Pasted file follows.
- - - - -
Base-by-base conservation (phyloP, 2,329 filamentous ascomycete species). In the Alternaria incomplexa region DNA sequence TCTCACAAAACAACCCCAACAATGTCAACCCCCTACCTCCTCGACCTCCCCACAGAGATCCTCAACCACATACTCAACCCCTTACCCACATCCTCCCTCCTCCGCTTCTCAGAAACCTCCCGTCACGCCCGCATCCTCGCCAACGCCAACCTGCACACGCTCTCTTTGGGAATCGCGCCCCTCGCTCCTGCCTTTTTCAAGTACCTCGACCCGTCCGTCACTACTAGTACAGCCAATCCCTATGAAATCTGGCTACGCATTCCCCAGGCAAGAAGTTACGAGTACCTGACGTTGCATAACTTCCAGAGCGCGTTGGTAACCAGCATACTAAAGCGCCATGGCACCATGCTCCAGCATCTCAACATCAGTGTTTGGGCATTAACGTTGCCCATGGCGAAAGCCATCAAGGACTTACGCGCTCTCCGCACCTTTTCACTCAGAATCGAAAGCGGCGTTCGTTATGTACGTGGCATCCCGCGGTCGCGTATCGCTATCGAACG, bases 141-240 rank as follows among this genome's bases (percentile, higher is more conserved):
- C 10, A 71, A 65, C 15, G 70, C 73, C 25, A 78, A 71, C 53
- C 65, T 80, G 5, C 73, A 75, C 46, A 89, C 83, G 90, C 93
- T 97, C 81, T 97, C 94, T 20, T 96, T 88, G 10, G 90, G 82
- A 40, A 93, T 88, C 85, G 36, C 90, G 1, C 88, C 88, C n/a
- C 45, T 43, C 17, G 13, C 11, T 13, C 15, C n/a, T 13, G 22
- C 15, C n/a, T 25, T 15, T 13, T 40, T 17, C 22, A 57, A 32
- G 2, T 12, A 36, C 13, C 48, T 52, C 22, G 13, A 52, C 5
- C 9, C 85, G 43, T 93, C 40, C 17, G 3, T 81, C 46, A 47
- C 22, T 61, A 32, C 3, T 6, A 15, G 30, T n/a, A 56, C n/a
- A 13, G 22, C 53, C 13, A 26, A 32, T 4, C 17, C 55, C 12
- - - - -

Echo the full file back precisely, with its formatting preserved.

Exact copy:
Base-by-base conservation (phyloP, 2,329 filamentous ascomycete species). In the Alternaria incomplexa region DNA sequence TCTCACAAAACAACCCCAACAATGTCAACCCCCTACCTCCTCGACCTCCCCACAGAGATCCTCAACCACATACTCAACCCCTTACCCACATCCTCCCTCCTCCGCTTCTCAGAAACCTCCCGTCACGCCCGCATCCTCGCCAACGCCAACCTGCACACGCTCTCTTTGGGAATCGCGCCCCTCGCTCCTGCCTTTTTCAAGTACCTCGACCCGTCCGTCACTACTAGTACAGCCAATCCCTATGAAATCTGGCTACGCATTCCCCAGGCAAGAAGTTACGAGTACCTGACGTTGCATAACTTCCAGAGCGCGTTGGTAACCAGCATACTAAAGCGCCATGGCACCATGCTCCAGCATCTCAACATCAGTGTTTGGGCATTAACGTTGCCCATGGCGAAAGCCATCAAGGACTTACGCGCTCTCCGCACCTTTTCACTCAGAATCGAAAGCGGCGTTCGTTATGTACGTGGCATCCCGCGGTCGCGTATCGCTATCGAACG, bases 141-240 rank as follows among this genome's bases (percentile, higher is more conserved):
- C 10, A 71, A 65, C 15, G 70, C 73, C 25, A 78, A 71, C 53
- C 65, T 80, G 5, C 73, A 75, C 46, A 89, C 83, G 90, C 93
- T 97, C 81, T 97, C 94, T 20, T 96, T 88, G 10, G 90, G 82
- A 40, A 93, T 88, C 85, G 36, C 90, G 1, C 88, C 88, C n/a
- C 45, T 43, C 17, G 13, C 11, T 13, C 15, C n/a, T 13, G 22
- C 15, C n/a, T 25, T 15, T 13, T 40, T 17, C 22, A 57, A 32
- G 2, T 12, A 36, C 13, C 48, T 52, C 22, G 13, A 52, C 5
- C 9, C 85, G 43, T 93, C 40, C 17, G 3, T 81, C 46, A 47
- C 22, T 61, A 32, C 3, T 6, A 15, G 30, T n/a, A 56, C n/a
- A 13, G 22, C 53, C 13, A 26, A 32, T 4, C 17, C 55, C 12